There are several ways to sprout a small batch at home. I'm going to tell you the method first and then we'll talk about how to make it happen. The greatest thing about this project is that in 4-7 days you will have sprouts- for sandwiches, salads, stir fries and snacking!
The Method for Sprouting:
Basically you want to soak your sprouts for a few hours to start them out. Then once a day or so you need to rinse and then thoroughly drain them. That's it! They sit on the counter and breathe through a screen or cheesecloth during the days and when they are done (they look green and grown) transfer them to a fresh container and keep in the fridge. They will stay for a week or so, just like small lettuces. Simple! (Here is an alternate method I recently stumbled across that looks just as simple!)
How I Sprout:
I put 1-2 Tablespoons of sprouts in a pint sized mason jar fitted with a metal mesh sprouting screen (you can also use a plastic sprouting lid or cheesecloth), fill with water and let sit for 3-6 hours. The I drain it thoroughly by pouring the water out and letting the jar sit upside down on top of a mason jar ring (the idea here is to allow some space under the lid to allow excess water to drain away from the jar). I let it drain upside down anywhere from 15 min to several hours. Then once a day, usually in the morning, I fill up the jar with water, swish it around, and drain it off again in the same way. The jar stays on the counter where it can get a little natural light. After 4-7 days the sprouts are usually done. You can tell when they are green and look like fresh sprouts. Give them a try- they should taste grassy and crisp! If they ever seem slimy or smell sour, toss them out and start again.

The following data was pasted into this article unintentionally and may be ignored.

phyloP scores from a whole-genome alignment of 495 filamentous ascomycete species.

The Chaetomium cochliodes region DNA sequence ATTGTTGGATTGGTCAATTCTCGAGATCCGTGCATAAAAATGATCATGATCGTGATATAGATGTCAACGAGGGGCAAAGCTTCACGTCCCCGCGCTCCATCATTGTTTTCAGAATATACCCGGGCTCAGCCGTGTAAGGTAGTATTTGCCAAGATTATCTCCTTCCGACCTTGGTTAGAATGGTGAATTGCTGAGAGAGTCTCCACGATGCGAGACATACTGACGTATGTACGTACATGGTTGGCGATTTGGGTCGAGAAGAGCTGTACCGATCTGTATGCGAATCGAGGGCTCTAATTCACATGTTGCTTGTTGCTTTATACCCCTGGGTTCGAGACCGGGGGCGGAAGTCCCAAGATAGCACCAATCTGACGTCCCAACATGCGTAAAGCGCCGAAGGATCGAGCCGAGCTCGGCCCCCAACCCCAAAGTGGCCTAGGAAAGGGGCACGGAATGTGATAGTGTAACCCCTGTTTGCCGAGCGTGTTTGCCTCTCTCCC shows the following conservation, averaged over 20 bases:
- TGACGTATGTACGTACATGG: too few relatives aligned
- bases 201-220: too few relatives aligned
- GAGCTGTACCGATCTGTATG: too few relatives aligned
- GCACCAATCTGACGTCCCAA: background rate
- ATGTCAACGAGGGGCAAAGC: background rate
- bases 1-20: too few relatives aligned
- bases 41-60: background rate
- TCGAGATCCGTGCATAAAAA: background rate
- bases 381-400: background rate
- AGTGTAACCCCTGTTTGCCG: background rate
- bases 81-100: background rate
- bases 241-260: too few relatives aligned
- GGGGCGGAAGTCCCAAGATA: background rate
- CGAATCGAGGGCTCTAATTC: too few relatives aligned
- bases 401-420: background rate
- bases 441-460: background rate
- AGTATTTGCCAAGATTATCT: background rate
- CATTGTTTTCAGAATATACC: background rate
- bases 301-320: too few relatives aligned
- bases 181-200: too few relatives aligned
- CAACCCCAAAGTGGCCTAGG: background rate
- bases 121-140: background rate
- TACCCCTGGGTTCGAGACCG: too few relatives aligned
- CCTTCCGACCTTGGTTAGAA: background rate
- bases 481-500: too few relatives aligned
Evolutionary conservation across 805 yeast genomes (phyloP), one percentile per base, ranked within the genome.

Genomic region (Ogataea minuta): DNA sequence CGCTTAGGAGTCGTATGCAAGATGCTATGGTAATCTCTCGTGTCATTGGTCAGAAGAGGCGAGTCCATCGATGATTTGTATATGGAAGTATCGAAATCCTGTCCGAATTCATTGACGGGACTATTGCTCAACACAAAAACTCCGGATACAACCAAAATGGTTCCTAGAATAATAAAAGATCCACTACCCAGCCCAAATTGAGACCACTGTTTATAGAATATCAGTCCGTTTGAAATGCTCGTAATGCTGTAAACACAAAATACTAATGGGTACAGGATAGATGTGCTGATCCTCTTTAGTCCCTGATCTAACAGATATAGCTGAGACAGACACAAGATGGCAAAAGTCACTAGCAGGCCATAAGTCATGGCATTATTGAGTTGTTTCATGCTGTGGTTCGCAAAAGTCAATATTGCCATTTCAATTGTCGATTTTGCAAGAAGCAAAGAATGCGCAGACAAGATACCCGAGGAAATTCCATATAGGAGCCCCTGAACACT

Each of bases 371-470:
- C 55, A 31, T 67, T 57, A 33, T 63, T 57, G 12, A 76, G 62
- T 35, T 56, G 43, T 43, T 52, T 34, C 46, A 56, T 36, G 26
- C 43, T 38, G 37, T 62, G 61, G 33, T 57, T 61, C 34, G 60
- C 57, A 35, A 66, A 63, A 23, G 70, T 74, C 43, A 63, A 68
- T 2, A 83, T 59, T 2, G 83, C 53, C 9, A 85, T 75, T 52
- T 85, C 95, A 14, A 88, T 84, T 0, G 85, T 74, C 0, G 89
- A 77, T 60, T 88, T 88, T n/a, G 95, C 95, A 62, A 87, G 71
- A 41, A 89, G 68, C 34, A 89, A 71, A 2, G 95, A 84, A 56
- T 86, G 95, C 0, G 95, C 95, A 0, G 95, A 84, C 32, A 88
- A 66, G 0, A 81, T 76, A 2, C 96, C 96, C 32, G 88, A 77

I've sprouted alfalfa (the easiest and one of the tastiest), broccoli seeds, lentils, mung beans, radish seeds, and mixes. Each has a different flavor, texture and look. The picture below has a few more days to go until the seeds are fully sprouted.
It's a satisfying and easy project and you should give it a try!